A second candidate vying for the PSU presidency withdrew from the running Thursday afternoon, making Wim Wiewel, the current provost and vice president of the University of Baltimore, the only candidate left. Kathie Olsen, the deputy director and chief operating officer of the National Science Foundation, told the chancellor of the Oregon University System in a letter she sent Thursday that it is not the right time for her to leave the National Science Foundation.
A second candidate vying for the PSU presidency withdrew from the running Thursday afternoon, making Wim Wiewel, the current provost and vice president of the University of Baltimore, the only candidate left.
Kathie Olsen, the deputy director and chief operating officer of the National Science Foundation, told the chancellor of the Oregon University System in a letter she sent Thursday that it is not the right time for her to leave the National Science Foundation.
“Given my current work at the NSF, I made a difficult decision that this is just not the right time for me to keep my candidacy going for this important leadership position at Portland State,” Olsen told George Pernsteiner, the chancellor of OUS.
Jon Whitmore, the current president of Texas Tech University, also withdrew his name from the race last week, stating that he thought PSU would not be a good fit for him.
Pernstiner interviewed Wiewel yesterday and the entire State Board of Higher Education will interview the candidate today. After the final interview, the board will discuss whether they want to hire Wiewel as the next president or start a new search. It is likely that they will announce their decision at the board’s May 2 meeting at PSU.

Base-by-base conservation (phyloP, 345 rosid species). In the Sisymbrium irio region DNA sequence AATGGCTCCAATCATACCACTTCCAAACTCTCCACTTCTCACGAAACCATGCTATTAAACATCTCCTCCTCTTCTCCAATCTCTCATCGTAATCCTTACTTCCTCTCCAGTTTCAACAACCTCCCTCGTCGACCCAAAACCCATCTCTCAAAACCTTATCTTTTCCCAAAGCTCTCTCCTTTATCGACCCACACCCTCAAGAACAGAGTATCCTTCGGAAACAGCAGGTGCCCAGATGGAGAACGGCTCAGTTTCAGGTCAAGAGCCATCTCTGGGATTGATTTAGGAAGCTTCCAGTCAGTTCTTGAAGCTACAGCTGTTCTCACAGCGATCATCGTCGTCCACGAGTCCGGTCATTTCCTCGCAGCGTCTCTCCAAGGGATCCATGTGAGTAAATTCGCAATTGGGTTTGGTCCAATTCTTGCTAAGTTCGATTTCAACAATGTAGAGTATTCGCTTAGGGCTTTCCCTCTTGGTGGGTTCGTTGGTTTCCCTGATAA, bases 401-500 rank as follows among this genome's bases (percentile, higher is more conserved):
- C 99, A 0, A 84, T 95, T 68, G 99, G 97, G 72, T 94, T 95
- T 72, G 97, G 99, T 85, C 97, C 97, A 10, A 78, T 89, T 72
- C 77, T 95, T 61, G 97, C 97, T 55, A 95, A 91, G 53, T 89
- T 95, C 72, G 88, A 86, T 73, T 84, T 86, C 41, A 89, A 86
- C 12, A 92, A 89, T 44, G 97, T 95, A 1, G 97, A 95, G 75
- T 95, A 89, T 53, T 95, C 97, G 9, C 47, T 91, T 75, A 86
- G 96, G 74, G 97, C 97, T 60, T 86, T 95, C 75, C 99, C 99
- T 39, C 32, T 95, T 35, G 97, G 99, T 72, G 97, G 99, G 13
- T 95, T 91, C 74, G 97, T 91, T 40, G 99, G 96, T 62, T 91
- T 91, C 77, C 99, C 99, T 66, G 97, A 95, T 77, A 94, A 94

With two of the original three candidates having dropped from the race, the Oregon University System could call this a failed search if the state board thinks Wiewel is not the man for the job. Pernsteiner said what matters is whether or not Wiewel should be the next president, not that two candidates have dropped from the running.
“I think that as long as the candidate is the right candidate, it does not matter that Wiewel is the only candidate left in the running,” Pernsteiner said.
Student body President Rudy Soto, who was on the search committee that picked Whitmore, Olsen and Wiewel, said it would make sense for people to think of this as a failed search because the two other candidates withdrew.
“I don’t think that this looks good from an outsider’s perspective,” Soto said. He said he thinks Wiewel, however, stood out as a good candidate from the beginning.
“Of all the candidates, I think that Wim Wiewel stood out as the right fit for what PSU wants in a leader and needs in a president,” he said.
Soto said he thinks the committee selected the three best candidates.
“But serving on the search committee, we did the best we could with what we had,” Soto said.
Jim Francesconi, chair of the PSU presidential search committee and OUS board member, said if Wiewel does not fit what the committee wants for PSU–taking into consideration PSU student and faculty input–they will reopen the search.
The search for the next PSU president was never a “horse race,” he said and the board will take the time it needs to hire the right person, whether that is Wiewel or not. He said it is more important to find the best fit for Portland State than to put someone in by default.
Wiewel’s experience stems from his work in urban planning as well as serving as the dean of two different colleges within the University of Illinois at Chicago. Weiwel said during interviews when he visited campus earlier this month that he has sensed that there are not enough resources at Portland State to match the growth the university has seen.
“Now, it’s about flattening out growth and letting resources catch up,” Wiewel said.
-Additional reporting by Melinda Bardon